Maurice Blackburn Lawyers has commenced a case in the Federal Court of Australia against high-end restaurant group Rockpool Bar & Grill and Rockpool Group Holdings Pty Ltd (Rockpool) on behalf of a chef who was forced to work up to 70-hours a week for just $12 an hour.
Rockpool is now owned by a private equity consortium and its published results indicate that it is highly profitable.
Rohit Karki began working at Rockpool’s swank Melbourne restaurant in 2012 at Crown and says he was treated like an animal, enduring extreme work hours. He alleges that sometimes he was forced to sleep on a pastry bench between 20-hour shifts.
Mr Karki says the circumstances of his employment significantly deteriorated once his visa sponsorship was secured in 2013. He was required to work over 70 hours per week, including 20-hour shifts from 4am to midnight over consecutive days without breaks for just $12 an hour.
In around November 2018, Mr Karki complained to Rockpool about his underpayment and treatment, in part after learning through media reports that other employees had also been exploited.
After raising his concerns, Mr Karki was bullied by a senior chef, forced to work on a new roster completing the kitchen preparatory work of 3 staff on his own and pressured to resign. He finally resigned in March of this year.
Maurice Blackburn Principal Josh Bornstein said Rockpool had committed numerous and serious contraventions of the Award and the Fair Work Act that have resulted in underpayment to Mr Karki.
He also said Mr Karki was subjected to unlawful adverse action after complaining – a contravention of the Fair Work Act.
“This is another Dickensian example of wage theft and exploitation of vulnerable workers that is all too common in the hospitality industry. Rockpool is no bit player. It’s a highly profitable business empire which has been cheating,” Mr Bornstein said.
“Rohit thought he was going to gain experience as a qualified chef in a high-end Melbourne restaurant, which is highly regarded in a dining scene of worldwide repute. Instead, under the threat of his visa sponsorship, he was forced to undertake hard labour for over 70 hours per week, and received next to nothing in pay. As soon as he raised a complaint about this, he
was punished and pressured out of his employment”.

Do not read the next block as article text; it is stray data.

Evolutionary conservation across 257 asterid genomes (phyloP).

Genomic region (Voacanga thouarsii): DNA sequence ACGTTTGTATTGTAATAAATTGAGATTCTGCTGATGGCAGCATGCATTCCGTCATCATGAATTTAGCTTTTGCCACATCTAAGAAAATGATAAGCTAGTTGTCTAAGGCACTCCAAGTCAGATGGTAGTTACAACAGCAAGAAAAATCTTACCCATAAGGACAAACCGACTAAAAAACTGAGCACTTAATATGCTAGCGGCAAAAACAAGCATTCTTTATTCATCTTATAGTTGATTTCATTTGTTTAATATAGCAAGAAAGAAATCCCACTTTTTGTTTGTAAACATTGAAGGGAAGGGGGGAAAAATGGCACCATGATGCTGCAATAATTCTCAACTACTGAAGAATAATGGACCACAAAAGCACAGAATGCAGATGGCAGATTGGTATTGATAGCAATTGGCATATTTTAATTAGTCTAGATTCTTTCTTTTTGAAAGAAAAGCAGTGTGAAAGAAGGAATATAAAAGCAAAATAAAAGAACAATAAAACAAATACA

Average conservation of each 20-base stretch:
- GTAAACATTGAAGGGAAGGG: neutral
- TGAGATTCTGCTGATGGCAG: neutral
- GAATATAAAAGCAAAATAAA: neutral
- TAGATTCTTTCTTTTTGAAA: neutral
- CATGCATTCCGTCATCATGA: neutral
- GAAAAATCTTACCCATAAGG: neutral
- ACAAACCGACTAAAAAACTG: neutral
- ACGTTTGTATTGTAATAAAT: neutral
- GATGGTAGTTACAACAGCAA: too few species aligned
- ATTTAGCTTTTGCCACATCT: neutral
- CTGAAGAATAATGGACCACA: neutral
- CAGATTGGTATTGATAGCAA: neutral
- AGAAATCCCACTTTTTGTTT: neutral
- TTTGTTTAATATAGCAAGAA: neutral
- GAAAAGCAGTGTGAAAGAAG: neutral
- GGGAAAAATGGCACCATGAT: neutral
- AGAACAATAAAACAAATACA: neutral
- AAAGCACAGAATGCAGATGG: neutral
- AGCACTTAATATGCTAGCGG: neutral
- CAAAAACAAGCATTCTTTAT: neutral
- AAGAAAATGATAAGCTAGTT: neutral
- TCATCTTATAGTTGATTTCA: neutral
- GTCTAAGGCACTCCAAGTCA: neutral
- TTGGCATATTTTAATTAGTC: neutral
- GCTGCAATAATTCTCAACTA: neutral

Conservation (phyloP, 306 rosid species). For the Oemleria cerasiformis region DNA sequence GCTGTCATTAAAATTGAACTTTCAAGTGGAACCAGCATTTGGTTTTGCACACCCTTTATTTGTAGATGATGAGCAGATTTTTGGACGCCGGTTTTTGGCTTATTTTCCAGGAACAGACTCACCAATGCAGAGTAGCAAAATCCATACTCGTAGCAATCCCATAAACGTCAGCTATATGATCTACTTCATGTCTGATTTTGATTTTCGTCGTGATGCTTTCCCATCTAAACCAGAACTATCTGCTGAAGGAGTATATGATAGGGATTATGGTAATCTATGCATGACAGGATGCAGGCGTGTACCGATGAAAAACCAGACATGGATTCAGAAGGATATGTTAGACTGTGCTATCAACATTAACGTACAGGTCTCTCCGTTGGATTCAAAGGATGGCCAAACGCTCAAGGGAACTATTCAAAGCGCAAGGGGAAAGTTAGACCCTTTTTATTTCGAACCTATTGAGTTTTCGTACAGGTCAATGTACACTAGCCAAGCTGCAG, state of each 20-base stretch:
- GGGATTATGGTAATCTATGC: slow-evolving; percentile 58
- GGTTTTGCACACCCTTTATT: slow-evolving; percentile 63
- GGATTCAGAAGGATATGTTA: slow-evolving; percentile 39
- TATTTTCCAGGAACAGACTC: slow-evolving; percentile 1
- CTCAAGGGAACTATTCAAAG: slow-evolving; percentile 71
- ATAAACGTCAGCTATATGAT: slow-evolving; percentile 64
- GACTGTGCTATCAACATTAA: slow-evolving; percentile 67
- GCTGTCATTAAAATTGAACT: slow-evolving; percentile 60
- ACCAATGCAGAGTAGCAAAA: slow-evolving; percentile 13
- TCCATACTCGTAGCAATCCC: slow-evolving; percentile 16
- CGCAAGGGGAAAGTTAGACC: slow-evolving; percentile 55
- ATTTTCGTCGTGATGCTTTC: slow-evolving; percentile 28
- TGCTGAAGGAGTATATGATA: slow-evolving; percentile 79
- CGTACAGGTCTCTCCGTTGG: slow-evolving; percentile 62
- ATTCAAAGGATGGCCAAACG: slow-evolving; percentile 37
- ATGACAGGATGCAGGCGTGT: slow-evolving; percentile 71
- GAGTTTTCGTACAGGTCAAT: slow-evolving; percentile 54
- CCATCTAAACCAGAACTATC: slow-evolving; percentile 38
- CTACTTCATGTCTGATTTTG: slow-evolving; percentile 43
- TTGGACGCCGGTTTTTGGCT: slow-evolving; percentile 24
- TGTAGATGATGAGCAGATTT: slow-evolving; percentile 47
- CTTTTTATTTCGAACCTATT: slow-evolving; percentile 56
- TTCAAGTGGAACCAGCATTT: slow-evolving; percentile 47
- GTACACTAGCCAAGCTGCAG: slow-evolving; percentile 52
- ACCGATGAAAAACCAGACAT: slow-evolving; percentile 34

“What makes the conduct particularly egregious in this claim is that Rockpool has made public statements to the effect that it is fixing its underpayment issues identified by the media and that it is committed to lifting industry standards, whilst within its kitchens workers who
complain about the unlawful conduct have been bullied out of the business”.
“More needs to be done to protect workers from the culture of rampant underpayment and exploitation in the hospitality industry. We are paying a very high price for the policies and laws that have deunionised workplaces in recent decades. In addition, the abuse of working visa schemes is harming the labour market and the broader economy. It is time for a broad ranging inquiry into the hospitality industry’s labour practices.”
Maurice Blackburn is seeking compensation to be paid to Mr Karki for the loss he has suffered and that the Court order significant penalties be paid by Rockpool in recognition of the very serious contraventions they have been accused of.
Maurice Blackburn is also asking the Court to order that Rockpool engage an appropriately qualified external party to undertake a comprehensive audit in relation to whether there have been any other Award or Fair Work Act breaches in relation to other employees in the past 6 years, and that the audit report be given to the Fair Work Ombudsman, as well as seeking Rockpool to submit itself to training and compliance assessments by Worksafe and the Fair Work Ombudsman every 6 months until December 2022.